If you work for the State…you won’t get paid!

Time for a bit of rant.

An old friend used to run a public space embellishment agency. Was in deep trouble because he had done his work and was now waiting for payment: from the local authorities.

Senegal is replete with these stories. It’s what the president, sorry His Majesty, sorry The All-Seeing and All-Knowing One, has famously called “the informalisation” of everything. You see, this government does not like contracts and such like very much. Backroom arrangements are much more convenient.

This is, of course, the stuff of politics. Take, for instance, the case of Bara Tall, a celebrated local entrepreneur who has been building roads and other infrastructure for the State – and is still waiting for his money. But instead of being pad for his troubles…he was put on trial for fraud.

Did he over-invoice? We don’t know. But his real crime was having a political partner who, over time, became the mortal enemy of the president (Google “chantiers de Thiès” for background). That’s why his life and business had to be destroyed; first by non-payment, then by a politically motivated court case. Like all ruling families past and present, the Borgias, the Blairs, the Mugabes and the Clintons – the Wades are ruthlessly efficient in that respect.

Unfortunately for them, Bara Tall is fighting back – and so far, he’s winning. Last week, a court ordered the state to pay him some of the money he is due.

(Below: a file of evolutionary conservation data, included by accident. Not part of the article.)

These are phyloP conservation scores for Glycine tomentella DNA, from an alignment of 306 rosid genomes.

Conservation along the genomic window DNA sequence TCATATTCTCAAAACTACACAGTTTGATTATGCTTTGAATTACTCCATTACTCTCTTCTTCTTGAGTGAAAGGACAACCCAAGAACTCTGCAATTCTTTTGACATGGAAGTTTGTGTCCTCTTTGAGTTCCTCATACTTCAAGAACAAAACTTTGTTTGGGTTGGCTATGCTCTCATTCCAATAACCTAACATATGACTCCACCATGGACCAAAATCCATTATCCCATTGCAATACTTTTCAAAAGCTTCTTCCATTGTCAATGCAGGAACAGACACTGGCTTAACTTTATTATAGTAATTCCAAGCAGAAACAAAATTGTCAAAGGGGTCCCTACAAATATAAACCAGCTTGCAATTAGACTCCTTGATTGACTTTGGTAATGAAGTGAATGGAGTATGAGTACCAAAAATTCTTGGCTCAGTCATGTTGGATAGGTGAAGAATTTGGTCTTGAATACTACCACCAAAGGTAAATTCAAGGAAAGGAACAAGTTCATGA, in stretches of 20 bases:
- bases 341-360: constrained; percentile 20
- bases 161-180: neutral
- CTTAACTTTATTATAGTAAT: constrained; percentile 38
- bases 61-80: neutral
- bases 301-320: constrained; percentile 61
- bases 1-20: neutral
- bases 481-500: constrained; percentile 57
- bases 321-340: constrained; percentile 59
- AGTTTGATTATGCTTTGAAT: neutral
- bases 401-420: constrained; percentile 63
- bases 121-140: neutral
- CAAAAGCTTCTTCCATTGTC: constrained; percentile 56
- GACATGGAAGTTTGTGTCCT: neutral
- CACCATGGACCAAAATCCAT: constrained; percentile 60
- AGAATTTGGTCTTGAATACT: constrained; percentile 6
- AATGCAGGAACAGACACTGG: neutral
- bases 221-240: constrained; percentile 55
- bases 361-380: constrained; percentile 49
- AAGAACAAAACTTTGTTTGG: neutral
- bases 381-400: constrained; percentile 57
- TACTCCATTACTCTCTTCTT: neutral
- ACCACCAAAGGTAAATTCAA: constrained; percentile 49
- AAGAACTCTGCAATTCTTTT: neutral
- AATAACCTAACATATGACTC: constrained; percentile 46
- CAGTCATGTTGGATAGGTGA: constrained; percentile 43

And while on the topic – remember this one?

No, you don’t. Like most Senegalese, who have happily forgotten about it. But on March 9th this year I read a story about a young gifted kora player Noumoucounda Cissoko, who stunned the audience with his virtuosity on the opening night. Three months later, he’s still waiting for his money. He should have gone over to the Trade Fair Grounds, picked up one of those Apple G5 Desktop Computers doing sweet bugger all there – and hey presto!

You know, sometimes, just sometimes, one would wish that the usual “We have turned the page, let’s forget it” – or “Well, I am sure my money will come insh’allah” would make way for a little bit more, er, bite. I’m no fan of predatory lawyers US-style but Christ, in instances such as these, the only right response is of course: “Sue the ß@$+@Â∆$ till they bleed”.

It is all very well to say that this is not according to cultural mores. I prefer to live in a polite society and Senegal is a very polite society. But here is a fact: the shysters who organise this theft fest no longer live in this society. They orbit out there, in a gangland of their own making. They have forfeited the right to protection under Senegal’s politeness rules.

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